When I was in my mid-twenties, something slipped out of sequence and I became a teenager. Not in the sense that I experienced a hormonal tsunami reminiscent of my literal teenage years. Not in the sense of dying my hair too dark, slavering over stupid-fast cars, and picking up a guitar — I’d wait to adopt those emblems of the midlifer’s zombified adolescence until my early thirties. I mean in the sense that I fell in love with rock and roll.
And, in full second-time-teenager mode, I would’ve characterized this felicitous turn as discovering the patchwork genre christened by Alan Freed way back in the early ’50s. Same way one discovers Salinger. Discovers Jim Jarmusch. Discovers that all the crunchy-kale eating and NPR listening in the world won’t save you from alienating friends if you keep claiming to discover things that are right the hell there.
It started with Almost Famous.
Oddly enough for a milestone like this, I can’t remember the first time I watched it, but meaningful rewatchings are highlighted in my memory. The movie’s now been with me through good times and bad, celebratory phases and those lows that left me feeling too old too soon, voiceless, spayed, Trumped, excluded from some exciting zeitgeist by virtue of having missed the only train. To me the movie was always pure excitement and I watched it eighty, ninety times and I named my daughter after a character in the movie.
I Googled the song playing in that car scene with William and the band and found out it was “Misty Mountain Hop” and thought so that’s the famous Led Zeppelin. (Forgive me fathers and mothers of rock, for I knew not what you did. My musical upbringing was the stuff of pop-country ignominy.) I listened to Led Zeppelin until I’d fostered a nearly seamless love-hate for them. I listened to the Guess Who because Lester Bangs (played by Philip Seymour Hoffman in the movie) liked them, and I realized I liked ’em too. I also listened to Heart’s full catalog and their Kicking and Dreaming audiobook, as Nancy Wilson handled the Almost Famous soundtrack. Etc., etc. For a while the whole sound and style of rock was, for me, confined to the waning heyday memorialized in a movie released in 2000.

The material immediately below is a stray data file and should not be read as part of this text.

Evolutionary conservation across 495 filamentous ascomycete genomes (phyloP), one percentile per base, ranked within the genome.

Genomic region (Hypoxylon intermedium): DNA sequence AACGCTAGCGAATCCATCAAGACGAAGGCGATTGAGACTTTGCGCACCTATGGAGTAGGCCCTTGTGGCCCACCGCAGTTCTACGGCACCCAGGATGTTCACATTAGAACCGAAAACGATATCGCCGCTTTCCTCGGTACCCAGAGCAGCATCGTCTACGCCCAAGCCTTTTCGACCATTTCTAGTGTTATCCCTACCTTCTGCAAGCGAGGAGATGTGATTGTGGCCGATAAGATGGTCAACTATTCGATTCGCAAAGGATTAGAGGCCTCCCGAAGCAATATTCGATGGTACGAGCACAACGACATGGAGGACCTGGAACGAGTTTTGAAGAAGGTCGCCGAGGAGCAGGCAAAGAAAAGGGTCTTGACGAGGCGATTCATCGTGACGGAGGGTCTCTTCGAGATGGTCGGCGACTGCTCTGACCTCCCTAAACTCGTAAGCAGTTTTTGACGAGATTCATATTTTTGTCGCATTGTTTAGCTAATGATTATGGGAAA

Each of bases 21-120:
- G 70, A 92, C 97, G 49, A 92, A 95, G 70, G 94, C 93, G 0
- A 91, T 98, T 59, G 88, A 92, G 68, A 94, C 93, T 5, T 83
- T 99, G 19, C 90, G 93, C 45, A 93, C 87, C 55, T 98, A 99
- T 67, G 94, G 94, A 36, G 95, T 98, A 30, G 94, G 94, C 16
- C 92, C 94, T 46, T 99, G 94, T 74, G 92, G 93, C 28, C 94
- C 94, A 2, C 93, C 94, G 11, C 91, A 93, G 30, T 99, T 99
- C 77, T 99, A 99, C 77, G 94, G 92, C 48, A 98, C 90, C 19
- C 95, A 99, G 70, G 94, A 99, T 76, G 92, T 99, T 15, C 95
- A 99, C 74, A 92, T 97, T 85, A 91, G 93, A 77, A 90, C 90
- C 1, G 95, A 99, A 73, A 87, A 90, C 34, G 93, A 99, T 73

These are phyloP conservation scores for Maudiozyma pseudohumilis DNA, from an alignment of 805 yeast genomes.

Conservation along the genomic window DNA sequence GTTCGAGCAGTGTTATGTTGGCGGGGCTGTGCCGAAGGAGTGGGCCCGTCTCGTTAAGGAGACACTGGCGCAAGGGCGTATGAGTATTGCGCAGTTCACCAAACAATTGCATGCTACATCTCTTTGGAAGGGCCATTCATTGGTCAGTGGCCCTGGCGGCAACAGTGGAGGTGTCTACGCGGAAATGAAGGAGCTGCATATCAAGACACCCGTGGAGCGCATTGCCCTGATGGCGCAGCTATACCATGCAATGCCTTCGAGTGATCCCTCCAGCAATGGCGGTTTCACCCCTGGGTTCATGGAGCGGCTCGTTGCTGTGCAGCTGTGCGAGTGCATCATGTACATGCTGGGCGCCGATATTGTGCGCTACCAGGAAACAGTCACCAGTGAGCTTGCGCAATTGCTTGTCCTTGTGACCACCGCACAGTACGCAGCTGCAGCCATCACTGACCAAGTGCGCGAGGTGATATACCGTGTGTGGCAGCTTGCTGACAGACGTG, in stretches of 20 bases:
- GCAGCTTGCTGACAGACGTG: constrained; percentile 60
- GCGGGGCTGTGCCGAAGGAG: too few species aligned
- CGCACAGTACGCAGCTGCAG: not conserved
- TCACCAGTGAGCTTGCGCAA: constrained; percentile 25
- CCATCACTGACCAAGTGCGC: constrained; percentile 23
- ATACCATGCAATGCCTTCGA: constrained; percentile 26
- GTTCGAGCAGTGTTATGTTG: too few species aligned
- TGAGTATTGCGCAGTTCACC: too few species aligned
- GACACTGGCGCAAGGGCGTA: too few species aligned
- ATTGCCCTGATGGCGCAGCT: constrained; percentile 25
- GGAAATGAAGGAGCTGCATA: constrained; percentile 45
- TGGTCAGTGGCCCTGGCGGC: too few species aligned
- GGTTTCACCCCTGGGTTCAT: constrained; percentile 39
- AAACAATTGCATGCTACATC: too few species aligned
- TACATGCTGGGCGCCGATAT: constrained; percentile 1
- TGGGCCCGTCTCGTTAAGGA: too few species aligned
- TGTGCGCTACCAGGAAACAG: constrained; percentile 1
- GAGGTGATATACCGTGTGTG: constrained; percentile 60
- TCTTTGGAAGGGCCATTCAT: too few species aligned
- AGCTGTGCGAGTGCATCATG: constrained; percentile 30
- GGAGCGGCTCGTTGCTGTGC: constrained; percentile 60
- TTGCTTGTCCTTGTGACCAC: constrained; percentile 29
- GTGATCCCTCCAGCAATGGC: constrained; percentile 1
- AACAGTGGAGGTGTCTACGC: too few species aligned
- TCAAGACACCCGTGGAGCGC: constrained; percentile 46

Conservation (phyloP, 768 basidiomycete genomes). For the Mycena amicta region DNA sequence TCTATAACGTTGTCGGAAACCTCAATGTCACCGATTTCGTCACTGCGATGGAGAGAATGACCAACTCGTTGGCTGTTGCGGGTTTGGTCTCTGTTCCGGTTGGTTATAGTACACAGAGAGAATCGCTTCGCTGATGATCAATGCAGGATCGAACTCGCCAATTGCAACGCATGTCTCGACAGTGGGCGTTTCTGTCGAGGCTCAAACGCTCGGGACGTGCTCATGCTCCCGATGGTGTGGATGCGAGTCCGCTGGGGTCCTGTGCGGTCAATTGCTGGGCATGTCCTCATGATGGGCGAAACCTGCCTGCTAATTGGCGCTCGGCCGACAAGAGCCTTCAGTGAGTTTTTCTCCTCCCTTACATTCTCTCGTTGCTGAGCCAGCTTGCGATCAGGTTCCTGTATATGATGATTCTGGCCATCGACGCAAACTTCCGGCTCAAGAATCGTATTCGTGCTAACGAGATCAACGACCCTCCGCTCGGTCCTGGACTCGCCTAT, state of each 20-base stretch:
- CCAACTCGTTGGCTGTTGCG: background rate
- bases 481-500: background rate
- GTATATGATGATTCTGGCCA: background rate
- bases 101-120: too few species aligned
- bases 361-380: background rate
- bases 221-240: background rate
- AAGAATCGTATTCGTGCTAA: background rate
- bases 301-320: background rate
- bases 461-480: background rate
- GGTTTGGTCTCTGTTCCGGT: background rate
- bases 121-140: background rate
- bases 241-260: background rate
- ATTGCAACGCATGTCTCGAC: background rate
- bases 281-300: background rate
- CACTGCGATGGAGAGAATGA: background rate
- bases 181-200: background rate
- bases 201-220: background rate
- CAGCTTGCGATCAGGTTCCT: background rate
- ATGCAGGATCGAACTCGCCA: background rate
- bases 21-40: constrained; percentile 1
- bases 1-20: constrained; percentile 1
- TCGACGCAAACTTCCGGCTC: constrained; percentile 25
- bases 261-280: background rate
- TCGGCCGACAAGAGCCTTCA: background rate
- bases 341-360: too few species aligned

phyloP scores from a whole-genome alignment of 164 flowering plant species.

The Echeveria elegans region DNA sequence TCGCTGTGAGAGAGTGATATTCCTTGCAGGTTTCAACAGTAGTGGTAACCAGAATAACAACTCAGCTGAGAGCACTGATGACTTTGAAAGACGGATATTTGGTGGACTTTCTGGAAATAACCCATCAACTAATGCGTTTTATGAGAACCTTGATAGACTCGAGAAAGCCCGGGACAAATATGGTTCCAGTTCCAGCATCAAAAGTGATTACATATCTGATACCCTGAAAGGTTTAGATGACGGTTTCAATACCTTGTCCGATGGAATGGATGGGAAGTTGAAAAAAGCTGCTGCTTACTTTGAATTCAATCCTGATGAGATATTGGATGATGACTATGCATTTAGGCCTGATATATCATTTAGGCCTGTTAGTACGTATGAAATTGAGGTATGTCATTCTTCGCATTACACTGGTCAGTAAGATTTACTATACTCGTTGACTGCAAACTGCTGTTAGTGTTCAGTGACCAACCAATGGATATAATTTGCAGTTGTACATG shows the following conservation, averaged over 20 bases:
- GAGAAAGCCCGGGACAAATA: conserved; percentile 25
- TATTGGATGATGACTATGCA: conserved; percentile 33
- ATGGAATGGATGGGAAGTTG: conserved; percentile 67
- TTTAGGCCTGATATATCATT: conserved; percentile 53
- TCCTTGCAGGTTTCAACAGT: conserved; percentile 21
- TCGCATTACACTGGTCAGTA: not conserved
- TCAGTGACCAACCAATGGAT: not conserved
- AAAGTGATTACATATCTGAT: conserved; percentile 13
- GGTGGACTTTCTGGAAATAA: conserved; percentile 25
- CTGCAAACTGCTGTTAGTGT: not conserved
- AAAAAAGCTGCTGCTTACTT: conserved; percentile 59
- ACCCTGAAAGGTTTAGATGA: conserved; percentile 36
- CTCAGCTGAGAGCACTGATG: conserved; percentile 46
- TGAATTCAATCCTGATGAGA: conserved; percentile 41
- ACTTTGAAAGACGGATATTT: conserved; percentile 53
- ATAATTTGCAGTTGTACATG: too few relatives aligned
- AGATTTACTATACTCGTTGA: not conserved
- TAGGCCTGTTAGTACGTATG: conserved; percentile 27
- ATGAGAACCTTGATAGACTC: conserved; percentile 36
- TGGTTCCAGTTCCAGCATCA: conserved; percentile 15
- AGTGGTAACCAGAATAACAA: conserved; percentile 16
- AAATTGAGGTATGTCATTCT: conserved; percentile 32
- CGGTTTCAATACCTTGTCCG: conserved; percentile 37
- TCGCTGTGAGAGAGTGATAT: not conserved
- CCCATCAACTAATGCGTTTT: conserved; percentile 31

I would go on to write for Modern Rock Review, Classic Rock Review, Cover Me, The Spill, and wherever else would let me express my opinions on who rocked and why and just how big. I would stay up late at night writing annotated essays about how Pink Floyd’s Syd Barrett’s life mimicked art and vice versa and about how the popularity of Greta Van Fleet signaled the happy-go-lucky end of the world as we know it. I would discover a whole part of my writing identity that had been there, barely buried, waiting to be unleashed by a movie with the just-right soundtrack and ’70s vibe.
For me, even with plenty of publication credits, it would always be a matter of being almost unknown as opposed to almost famous, and that would be perfectly fine. Because in the run time of Cameron Crowe’s fiction-glazed autobiography, I had found not only my new favorite movie but also, a la rock writing, a new way to be happy. It gave me, as a wise man once said, “a place apart from the vast, benign lap of America.”